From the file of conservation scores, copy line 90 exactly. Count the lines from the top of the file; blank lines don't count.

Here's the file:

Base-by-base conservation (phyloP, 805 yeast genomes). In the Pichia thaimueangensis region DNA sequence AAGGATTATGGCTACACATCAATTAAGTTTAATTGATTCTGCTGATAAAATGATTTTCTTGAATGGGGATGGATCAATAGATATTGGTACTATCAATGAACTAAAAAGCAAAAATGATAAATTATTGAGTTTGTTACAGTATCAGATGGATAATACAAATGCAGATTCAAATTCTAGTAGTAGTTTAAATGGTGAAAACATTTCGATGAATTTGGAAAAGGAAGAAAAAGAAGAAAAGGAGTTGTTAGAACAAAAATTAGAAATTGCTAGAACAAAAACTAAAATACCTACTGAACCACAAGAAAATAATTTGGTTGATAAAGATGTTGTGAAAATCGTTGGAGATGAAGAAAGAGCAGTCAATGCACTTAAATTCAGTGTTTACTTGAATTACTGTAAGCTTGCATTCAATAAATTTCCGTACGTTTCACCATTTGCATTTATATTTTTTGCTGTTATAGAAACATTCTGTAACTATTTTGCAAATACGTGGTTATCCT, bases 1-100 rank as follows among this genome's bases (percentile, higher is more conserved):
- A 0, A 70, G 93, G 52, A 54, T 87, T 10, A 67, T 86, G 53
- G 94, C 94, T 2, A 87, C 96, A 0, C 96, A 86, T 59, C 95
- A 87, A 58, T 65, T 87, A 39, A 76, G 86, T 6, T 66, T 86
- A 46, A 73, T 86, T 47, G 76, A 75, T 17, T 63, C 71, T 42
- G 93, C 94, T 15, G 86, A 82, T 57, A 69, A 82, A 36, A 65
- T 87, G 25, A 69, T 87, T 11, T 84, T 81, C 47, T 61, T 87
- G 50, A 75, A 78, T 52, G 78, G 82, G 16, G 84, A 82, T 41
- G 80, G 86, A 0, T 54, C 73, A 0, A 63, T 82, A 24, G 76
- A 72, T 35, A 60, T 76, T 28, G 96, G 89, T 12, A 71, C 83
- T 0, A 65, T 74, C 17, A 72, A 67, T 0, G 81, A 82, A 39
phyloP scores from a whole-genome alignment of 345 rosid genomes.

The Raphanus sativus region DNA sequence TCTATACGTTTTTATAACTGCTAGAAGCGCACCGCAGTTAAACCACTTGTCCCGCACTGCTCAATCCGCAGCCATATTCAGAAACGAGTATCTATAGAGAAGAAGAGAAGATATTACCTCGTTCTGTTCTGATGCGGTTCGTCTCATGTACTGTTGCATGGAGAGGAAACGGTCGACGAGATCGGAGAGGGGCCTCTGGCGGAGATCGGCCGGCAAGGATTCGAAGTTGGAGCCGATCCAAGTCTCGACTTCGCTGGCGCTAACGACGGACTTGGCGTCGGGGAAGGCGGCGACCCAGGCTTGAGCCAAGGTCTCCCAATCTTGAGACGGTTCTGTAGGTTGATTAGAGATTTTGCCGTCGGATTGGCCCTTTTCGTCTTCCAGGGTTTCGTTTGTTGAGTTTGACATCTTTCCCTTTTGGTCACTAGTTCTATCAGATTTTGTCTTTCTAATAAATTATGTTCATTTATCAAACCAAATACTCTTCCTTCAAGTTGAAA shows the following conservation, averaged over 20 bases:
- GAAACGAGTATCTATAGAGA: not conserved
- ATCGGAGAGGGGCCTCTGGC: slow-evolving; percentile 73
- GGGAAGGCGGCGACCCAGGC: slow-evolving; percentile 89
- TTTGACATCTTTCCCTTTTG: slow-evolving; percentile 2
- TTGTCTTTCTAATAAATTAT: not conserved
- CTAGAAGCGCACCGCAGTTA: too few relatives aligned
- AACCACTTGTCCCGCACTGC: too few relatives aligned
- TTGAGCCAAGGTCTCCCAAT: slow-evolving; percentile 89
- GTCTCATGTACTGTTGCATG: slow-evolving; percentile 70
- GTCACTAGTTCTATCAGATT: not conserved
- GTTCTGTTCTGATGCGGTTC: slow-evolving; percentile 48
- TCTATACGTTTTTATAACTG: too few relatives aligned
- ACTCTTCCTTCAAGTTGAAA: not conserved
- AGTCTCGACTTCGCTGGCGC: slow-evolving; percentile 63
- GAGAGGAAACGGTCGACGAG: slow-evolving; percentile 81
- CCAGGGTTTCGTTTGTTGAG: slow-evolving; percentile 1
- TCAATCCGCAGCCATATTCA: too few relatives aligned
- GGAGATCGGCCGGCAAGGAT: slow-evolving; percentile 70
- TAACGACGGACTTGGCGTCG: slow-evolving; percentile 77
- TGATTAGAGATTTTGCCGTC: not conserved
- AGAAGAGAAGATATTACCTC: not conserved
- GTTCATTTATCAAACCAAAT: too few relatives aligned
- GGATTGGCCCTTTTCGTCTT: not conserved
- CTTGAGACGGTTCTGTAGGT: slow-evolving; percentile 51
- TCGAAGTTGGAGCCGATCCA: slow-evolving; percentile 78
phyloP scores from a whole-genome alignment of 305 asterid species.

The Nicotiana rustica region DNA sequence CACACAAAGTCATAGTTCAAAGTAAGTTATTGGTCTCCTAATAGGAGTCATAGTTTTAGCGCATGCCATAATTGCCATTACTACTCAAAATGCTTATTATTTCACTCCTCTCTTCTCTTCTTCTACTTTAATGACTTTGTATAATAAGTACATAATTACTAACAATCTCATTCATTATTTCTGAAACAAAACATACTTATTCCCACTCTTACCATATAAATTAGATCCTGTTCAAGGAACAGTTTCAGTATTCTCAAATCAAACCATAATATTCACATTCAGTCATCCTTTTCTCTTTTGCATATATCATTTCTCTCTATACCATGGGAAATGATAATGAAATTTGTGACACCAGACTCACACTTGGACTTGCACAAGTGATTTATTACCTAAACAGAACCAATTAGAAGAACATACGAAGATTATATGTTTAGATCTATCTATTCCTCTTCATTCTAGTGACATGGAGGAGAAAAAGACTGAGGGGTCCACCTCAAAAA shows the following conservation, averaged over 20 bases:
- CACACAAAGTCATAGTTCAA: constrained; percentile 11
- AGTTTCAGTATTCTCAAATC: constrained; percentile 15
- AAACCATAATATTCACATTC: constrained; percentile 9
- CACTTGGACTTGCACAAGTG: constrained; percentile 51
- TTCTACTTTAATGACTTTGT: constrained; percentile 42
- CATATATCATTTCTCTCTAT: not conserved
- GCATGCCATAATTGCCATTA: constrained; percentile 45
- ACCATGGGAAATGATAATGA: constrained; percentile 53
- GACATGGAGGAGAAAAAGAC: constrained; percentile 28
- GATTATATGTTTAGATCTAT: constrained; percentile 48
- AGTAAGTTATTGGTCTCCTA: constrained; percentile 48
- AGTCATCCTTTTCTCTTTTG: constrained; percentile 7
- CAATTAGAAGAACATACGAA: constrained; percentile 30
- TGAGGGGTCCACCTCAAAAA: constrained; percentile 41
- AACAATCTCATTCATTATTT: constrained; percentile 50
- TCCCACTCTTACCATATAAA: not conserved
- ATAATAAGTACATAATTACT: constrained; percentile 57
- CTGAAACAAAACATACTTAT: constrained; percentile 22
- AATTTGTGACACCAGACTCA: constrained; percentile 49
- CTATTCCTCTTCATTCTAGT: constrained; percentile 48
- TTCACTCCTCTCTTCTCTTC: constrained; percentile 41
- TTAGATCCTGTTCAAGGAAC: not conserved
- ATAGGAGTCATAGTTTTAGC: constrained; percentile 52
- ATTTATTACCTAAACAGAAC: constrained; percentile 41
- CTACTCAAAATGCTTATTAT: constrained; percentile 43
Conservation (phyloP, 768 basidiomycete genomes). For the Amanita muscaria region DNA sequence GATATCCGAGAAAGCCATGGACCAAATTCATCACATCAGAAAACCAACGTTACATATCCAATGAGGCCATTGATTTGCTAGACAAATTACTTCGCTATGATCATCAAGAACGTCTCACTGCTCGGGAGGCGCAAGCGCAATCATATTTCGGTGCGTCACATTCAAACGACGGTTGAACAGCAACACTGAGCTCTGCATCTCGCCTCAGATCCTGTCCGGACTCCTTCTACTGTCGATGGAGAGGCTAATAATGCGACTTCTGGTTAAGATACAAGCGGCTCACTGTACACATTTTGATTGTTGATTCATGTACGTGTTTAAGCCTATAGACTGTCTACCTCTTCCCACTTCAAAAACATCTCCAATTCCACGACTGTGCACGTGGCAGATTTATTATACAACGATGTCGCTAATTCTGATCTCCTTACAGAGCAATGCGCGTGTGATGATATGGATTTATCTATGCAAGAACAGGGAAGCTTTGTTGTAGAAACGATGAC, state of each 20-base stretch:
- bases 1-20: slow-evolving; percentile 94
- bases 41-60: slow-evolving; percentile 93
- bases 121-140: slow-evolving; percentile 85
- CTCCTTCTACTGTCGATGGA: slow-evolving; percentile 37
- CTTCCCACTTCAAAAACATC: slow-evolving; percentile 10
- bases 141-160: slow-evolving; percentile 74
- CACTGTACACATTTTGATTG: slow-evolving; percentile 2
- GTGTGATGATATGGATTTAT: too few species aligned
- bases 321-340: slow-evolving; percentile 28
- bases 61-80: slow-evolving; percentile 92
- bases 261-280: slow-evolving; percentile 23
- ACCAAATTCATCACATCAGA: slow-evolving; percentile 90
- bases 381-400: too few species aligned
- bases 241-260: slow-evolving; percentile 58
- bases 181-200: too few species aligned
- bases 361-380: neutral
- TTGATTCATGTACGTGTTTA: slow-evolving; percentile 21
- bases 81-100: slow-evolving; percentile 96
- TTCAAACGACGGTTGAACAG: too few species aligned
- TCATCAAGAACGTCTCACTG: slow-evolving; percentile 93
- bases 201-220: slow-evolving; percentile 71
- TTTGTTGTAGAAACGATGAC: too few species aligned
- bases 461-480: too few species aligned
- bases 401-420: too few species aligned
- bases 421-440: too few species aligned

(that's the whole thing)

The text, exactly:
- bases 401-420: too few species aligned